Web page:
''That was a huge momentum putt there,'' Moore said of the 14th. ''It was a tough putt from down there with a lot of wind. That green is pretty exposed and ... yeah, really short and committed to that second putt really well and knocked it right in the middle.''

The birdies on the 14th and 15th were important to Moore because he missed a pair of 10-foot birdie tries to start the back nine.

''So it was nice to get those and get going in the right direction on the back,'' he said.

The cut was at 1-over 145, and because 80 players made the cut, there will be a 54-hole cut on Saturday.

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Daly-Allen team grabs Legends of Golf lead on Day 2

By Associated PressApril 20, 2018, 11:14 pm

RIDGEDALE, Mo. - John Daly and Michael Allen took the second-round lead Friday in the cool and breezy Bass Pro Shops Legends of Golf.

Daly and Allen shot an 8-under 46 on the Top of the Rock par-3 course with wind gusting to 15 mph and the temperature only in the high-50s at Big Cedar Lodge. They had three birdies on the front nine in alternate-shot play and added five more on the back in better-ball play to get to 13 under.

''Michael and I go back to the South African days in the late 80s and playing that tour,'' Daly said. ''We've been buddies since. He's just fun to play with. We feed off each other pretty good. And if he's not comfortable guinea-pigging on one hole, I'll go first.''

On Thursday, they opened with a 66 on the regulation Buffalo Ridge course. They will rotate to the 13-hole Mountain Top par-3 course on Saturday, and return to Top of the Rock for the final round Sunday.

''I went to high school in Jeff City, so it's cool to have the fans behind us,'' Daly said.

Allen won the PGA Tour Champions team event with David Frost in 2012 and Woody Austin in 2016.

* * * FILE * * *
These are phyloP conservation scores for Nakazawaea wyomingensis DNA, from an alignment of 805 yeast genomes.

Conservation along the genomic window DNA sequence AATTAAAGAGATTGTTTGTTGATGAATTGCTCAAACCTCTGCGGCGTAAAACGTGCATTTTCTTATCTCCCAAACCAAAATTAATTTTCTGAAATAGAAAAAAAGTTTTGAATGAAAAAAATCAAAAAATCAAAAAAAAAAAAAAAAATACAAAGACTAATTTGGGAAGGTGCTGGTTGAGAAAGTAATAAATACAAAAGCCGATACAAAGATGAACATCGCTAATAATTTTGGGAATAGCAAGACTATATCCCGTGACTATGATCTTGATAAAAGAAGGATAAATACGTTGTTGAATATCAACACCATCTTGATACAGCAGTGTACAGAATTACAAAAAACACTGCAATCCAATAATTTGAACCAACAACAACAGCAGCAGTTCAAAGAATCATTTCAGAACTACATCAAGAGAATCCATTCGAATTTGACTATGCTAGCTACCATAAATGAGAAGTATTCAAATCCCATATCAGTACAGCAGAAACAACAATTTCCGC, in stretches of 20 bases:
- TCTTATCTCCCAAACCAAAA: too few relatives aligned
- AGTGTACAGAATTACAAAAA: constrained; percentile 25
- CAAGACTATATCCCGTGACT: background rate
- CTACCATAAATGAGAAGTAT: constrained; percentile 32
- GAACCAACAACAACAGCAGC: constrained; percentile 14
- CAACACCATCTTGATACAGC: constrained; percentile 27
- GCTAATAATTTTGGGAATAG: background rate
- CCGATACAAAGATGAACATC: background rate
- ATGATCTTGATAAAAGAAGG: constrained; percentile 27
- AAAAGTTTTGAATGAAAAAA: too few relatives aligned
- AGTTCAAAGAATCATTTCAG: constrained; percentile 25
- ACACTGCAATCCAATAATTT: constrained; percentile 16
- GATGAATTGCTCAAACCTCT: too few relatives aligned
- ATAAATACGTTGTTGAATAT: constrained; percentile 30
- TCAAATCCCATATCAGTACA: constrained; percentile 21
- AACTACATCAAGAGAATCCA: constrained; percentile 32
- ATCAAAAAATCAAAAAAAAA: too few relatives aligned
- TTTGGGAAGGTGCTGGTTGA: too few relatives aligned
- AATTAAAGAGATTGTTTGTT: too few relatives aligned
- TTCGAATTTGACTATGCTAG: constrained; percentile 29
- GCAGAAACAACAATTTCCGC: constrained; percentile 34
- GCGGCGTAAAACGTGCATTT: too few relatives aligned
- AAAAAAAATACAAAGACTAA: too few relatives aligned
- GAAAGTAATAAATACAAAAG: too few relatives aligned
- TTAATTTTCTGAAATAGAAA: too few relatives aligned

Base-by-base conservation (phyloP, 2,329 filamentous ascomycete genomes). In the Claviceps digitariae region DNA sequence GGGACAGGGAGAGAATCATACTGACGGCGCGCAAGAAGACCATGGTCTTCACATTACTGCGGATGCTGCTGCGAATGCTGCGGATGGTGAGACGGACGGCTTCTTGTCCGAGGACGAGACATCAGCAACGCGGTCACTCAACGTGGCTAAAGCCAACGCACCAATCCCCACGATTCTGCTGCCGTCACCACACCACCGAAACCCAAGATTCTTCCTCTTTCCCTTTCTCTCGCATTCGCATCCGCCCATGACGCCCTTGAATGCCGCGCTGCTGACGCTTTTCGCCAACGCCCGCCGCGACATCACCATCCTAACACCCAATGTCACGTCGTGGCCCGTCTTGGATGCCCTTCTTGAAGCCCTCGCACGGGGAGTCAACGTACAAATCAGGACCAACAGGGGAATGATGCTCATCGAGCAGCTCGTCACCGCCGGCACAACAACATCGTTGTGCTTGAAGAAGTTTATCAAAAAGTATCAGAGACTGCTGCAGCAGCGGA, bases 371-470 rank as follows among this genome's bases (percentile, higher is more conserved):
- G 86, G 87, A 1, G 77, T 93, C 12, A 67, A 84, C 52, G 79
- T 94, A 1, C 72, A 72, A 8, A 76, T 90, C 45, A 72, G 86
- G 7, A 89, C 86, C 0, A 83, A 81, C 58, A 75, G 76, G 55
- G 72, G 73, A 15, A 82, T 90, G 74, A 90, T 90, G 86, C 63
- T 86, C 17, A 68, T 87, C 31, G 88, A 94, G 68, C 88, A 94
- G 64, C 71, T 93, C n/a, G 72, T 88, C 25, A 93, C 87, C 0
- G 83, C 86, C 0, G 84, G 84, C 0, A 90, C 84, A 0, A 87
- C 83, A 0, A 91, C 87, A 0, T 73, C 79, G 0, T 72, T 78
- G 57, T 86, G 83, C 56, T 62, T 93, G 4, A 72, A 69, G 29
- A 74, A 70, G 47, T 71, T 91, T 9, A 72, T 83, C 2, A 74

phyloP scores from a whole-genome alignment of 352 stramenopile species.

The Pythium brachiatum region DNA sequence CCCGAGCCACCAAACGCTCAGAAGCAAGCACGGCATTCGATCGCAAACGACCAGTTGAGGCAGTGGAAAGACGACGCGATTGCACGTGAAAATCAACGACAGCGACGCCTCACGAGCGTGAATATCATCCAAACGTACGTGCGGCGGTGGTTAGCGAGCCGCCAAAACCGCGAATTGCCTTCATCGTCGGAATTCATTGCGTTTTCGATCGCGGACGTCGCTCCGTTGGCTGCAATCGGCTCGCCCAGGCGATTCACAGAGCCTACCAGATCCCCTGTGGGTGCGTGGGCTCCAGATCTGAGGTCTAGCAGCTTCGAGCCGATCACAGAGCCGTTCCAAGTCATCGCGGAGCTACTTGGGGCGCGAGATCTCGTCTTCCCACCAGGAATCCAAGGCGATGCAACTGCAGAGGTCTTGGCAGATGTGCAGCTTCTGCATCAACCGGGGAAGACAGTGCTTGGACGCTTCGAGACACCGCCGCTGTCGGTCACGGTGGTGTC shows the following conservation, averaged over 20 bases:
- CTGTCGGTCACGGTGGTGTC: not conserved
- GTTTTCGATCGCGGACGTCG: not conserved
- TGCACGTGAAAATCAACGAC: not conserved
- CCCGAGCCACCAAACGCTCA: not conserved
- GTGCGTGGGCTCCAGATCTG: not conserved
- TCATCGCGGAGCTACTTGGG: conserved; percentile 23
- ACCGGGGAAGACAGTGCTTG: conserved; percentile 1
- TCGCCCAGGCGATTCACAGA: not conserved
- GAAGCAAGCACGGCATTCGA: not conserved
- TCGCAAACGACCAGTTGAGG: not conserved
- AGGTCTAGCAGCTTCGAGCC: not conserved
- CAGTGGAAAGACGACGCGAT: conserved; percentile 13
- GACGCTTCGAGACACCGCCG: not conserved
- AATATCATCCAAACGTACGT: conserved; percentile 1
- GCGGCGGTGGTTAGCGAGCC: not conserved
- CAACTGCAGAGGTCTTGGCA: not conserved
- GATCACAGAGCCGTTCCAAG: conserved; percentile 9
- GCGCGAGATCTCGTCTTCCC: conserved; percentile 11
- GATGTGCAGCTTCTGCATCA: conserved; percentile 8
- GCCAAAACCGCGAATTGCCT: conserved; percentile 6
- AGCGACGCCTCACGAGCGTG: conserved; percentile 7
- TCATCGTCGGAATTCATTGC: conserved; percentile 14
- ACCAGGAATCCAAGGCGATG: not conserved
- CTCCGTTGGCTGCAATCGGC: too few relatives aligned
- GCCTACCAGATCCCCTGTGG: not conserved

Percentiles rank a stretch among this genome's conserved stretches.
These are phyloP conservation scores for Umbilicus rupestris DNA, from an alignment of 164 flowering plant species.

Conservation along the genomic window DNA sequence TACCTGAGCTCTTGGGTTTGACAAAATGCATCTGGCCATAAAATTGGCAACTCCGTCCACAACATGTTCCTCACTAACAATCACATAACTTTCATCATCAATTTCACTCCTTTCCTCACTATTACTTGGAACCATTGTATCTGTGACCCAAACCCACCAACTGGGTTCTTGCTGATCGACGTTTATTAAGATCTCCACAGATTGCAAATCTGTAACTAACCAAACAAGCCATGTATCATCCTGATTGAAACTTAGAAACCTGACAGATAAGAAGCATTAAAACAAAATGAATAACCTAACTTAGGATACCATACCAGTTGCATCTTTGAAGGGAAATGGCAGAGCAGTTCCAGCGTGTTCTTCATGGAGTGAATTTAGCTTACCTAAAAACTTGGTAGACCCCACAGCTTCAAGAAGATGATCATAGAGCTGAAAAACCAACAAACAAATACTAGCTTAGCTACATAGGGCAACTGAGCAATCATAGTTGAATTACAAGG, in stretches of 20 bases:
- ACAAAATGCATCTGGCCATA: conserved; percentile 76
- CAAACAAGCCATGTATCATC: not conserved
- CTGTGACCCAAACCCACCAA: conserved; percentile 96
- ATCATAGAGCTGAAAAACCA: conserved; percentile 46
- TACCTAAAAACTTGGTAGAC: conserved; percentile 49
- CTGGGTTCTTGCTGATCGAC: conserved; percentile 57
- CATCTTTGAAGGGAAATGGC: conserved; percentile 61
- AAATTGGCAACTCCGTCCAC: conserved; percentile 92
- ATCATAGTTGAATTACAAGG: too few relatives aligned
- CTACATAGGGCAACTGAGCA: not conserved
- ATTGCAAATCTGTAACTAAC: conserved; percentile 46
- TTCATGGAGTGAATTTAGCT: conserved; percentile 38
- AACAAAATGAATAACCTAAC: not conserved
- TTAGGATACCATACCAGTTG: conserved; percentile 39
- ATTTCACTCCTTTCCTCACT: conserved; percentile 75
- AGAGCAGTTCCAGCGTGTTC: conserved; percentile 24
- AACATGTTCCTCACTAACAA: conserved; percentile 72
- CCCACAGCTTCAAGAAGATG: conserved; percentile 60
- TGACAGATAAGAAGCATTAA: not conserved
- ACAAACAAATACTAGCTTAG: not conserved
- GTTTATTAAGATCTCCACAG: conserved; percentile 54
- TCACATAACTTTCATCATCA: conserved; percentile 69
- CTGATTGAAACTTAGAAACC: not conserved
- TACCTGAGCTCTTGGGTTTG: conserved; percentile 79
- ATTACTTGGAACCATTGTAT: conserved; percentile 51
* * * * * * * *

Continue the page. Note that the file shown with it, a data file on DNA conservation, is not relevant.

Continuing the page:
''I'm just here to free up John,'' Allen said. ''It was fun. Luckily, I started making good putts today. We just want to keep the good times rolling.''


Full-field scores from the Bass Pro Shops Legends of Golf


Defending champions Vijay Singh and Carlos Franco were a stroke back along with Bernhard Langer-Tom Lehman and Paul Broadhurst-Kirk Triplett. Singh and Franco had a 7-under 32 in best-ball play at Mountain Top, and Lehman-Langer and Broadhurst-Tripplet each shot 6-under 48 at Top of the Rock.

''Part of the issue here is all the tees are elevated, so you're up high hitting to a green that's down below and the wind is blowing, and there is more time for that wind to affect it,'' Lehman said. ''If you guess wrong on the wind, you can hit a really good shot and kind of look stupid.''

Former UCLA teammates Scott McCarron and Brandt Jobe were two strokes back at 11 under with Steve Flesch and David Toms and the Spanish side of Jose Maria Olazabal and Miguel Angel Jimenez. McCarron-Jobe had a 47, and Jimenez-Olazabal a 48 at Top of the Rock, and Tom Flesch shot 34 at Mountain Top.

First-round leaders Jeff Maggert and Jesper Parnevik had a 52 at Top of the Rock to fall three shots back at 10 under. Madison, Wisconsin, friends Steve Stricker and Jerry Kelly also were 10 under after a 32 at Mountain Top. Jay Haas aced the 131-yard seventh hole at Mountain Top with a gap wedge. Haas and fellow 64-year-old Peter Jacobsen were 8 under after a 32.